To better characterize the function of Bon, interacting proteins were sought. A Drosophila embryonic cDNA library was screened using Bon as bait. Isolated cDNAs were classified as positive when retested in another version of the two-hybrid system using the DNA binding domain of the estrogen receptor fused to Bon (DBD-Bon) and an ERE-URA3 reporter gene. One positive clone encoded the 488 C-terminal residues of betaFTZ-F1 (amino acids 315-802). Coexpression of DBD-Bon with AAD-betaFTZ-F1(315-802) transactivates the URA3 reporter. Hence, Bon is able to interact with betaFTZ-F1(315-802) in yeast cells (Beckstead, 2001).

To test whether Bon interacts with betaFTZ-F1 as well as other Drosophila nuclear receptors in vitro, binding assays were performed using purified recombinant proteins. Glutathione-S transferase (GST)-fused betaFTZ-F1, alphaFTZ-F1 (amino acids 154-1029), Seven-up (SVP), DHR3, USP, and EcR were immobilized on glutathione-Sepharose and incubated with purified N-terminally His-tagged Bon (His-Bon). His-Bon binds to GST-betaFTZ-F1, GST-alphaFTZ-F1, GST-DHR3, GST-SVP, GST-USP, and GST-EcR, but not to GST alone. Thus, Bon can bind directly to many members of the nuclear receptor family in vitro (Beckstead, 2001).

To define the domain(s) of betaFTZ-F1 responsible for Bon interaction, a deletion analysis of betaFTZ-F1 was performed using the yeast two-hybrid system. Various segments of betaFTZ-F1 were fused to the VP16 AAD and assayed for DBD-Bon interaction. No increase in reporter activity was observed with the N-terminal A/B region or with a fusion protein containing residues 270-631, which include the DNA binding domain and the hinge region of the receptor. In contrast, a 7-fold activation was detected in the presence of AAD-betaFTZ-F1(555-802), indicating that the E region encompassing the putative ligand binding domain (LBD) is sufficient for interaction with Bon (Beckstead, 2001).

Sequence analysis of the E region of betaFTZ-F1 has revealed a conserved transcriptional activation domain 2 core motif (AF-2 AD core) between residues 791 and 797. To investigate its activity, an expression vector encoding the E region of betaFTZ-F1 fused to the yeast GAL4 DNA binding domain was cotransfected into Drosophila Schneider (S2) cells together with a GAL4 reporter plasmid. An increase in reporter gene activity was observed, whereas no transactivation was detected with a GAL4-betaFTZ-F1 construct lacking the AF-2 AD core. Deletion of the AF-2 AD core also abolished Bon interaction with the betaFTZ-F1 E region in yeast. Thus, the LBD of betaFTZ-F1 contains an AF-2 activation domain, whose integrity is required for Bon interaction (Beckstead, 2001).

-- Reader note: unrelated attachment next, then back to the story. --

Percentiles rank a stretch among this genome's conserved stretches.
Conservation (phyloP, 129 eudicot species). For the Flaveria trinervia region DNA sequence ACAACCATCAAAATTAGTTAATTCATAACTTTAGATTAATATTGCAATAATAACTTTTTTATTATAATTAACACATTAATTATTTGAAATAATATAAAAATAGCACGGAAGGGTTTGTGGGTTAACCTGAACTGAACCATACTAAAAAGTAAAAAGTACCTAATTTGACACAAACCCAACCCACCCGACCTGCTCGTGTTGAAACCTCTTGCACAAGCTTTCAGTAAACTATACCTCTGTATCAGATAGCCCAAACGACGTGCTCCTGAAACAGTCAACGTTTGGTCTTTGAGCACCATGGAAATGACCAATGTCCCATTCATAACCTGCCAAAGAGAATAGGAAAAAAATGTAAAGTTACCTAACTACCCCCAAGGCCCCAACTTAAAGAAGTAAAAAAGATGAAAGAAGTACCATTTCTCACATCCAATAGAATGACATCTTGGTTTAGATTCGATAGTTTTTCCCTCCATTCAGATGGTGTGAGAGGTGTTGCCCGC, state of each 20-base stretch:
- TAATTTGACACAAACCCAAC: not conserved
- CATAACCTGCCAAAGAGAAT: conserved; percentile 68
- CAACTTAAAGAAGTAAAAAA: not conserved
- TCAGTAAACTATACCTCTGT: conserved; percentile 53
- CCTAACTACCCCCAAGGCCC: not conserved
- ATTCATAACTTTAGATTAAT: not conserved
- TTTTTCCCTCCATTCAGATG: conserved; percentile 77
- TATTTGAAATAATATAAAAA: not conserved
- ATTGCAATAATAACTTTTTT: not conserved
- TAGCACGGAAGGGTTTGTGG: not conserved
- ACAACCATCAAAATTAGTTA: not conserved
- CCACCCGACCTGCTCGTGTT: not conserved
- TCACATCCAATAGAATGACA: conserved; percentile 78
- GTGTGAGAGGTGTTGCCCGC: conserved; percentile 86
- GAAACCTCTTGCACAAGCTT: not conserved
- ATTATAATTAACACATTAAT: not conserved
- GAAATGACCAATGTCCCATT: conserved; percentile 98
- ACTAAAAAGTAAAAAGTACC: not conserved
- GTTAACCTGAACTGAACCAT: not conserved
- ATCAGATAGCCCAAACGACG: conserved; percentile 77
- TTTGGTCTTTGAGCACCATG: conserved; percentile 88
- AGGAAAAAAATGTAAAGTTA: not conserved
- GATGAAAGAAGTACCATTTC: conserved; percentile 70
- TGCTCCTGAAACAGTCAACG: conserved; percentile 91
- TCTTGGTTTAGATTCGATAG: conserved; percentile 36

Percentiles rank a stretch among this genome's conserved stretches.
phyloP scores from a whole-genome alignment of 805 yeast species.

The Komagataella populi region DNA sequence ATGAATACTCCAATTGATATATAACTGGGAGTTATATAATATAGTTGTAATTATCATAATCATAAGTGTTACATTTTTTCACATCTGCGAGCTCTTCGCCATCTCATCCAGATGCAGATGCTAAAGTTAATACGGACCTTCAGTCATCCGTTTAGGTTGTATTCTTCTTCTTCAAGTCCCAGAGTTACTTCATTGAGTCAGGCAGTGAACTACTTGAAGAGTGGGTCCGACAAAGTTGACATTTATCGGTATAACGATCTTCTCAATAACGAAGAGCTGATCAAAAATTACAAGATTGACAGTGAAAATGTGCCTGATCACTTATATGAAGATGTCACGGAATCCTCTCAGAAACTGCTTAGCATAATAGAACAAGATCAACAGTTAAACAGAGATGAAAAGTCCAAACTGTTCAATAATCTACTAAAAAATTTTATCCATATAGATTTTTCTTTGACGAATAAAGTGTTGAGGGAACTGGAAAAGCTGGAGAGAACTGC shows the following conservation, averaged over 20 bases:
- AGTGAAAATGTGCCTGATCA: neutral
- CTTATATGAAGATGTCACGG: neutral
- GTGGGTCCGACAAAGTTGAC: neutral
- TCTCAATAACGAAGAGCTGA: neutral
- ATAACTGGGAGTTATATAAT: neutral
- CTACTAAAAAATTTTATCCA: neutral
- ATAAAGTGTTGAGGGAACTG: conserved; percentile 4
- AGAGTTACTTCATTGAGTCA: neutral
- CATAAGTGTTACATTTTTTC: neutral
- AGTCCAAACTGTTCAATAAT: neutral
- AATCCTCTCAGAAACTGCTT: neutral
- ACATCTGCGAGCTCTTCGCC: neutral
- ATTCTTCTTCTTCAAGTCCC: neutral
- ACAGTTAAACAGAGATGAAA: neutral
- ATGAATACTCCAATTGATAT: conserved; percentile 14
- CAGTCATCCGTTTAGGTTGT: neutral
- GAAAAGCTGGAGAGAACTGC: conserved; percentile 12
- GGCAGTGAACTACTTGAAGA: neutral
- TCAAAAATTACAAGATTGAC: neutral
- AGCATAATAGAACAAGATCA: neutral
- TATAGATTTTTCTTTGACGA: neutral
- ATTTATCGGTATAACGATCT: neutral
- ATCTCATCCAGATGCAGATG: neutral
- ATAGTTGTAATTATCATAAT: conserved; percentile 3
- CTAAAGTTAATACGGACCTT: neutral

To determine which domain of Bon interacts with betaFTZ-F1, a series of DBD-Bon deletion constructs were generated and assayed for interaction with the E region of betaFTZ-F1. No significant increase in reporter activity was observed when fusion proteins of the RBCC motif (1-450) and the PHD/bromodomain (891-1133) of Bon were coexpressed with AAD-betaFTZ-F1 E region. In contrast, a 15-fold enhancement was observed in the presence of DBD-Bon (527-700) domain. Analysis of this region has revealed a predicted alpha-helical segment extending from residues 561 to 570. This domain contains an LxxLL consensus sequence, originally identified in the nuclear receptor-interacting domain of TIF1alpha and subsequently found in many other AF-2 mediators. In the presence of AAD-betaFTZ-F1 (E) wild-type, but not AAD-betaFTZ-F1(E)DeltaAF-2 AD-core, residues 561 to 570 of Bon fused to the ERalpha DBD activate the reporter gene ~8-fold above the level of unfused AAD. Thus, Bon contains an LxxLL motif that is sufficient to interact with the LBD of betaFTZ-F1 in an AF-2-integrity-dependent manner. To investigate whether Bon actually binds betaFTZ-F1 through this LxxLL motif, mutations in Bon were generated that eliminate the conserved leucine residues at positions 566 and 567. The replacement of these leucines by alanine residues abolishes the interaction with the LBD of betaFTZ-F1 in yeast. Hence, Bon interacts with the AF-2 of betaFTZ-F1 through an LxxLL motif (Beckstead, 2001).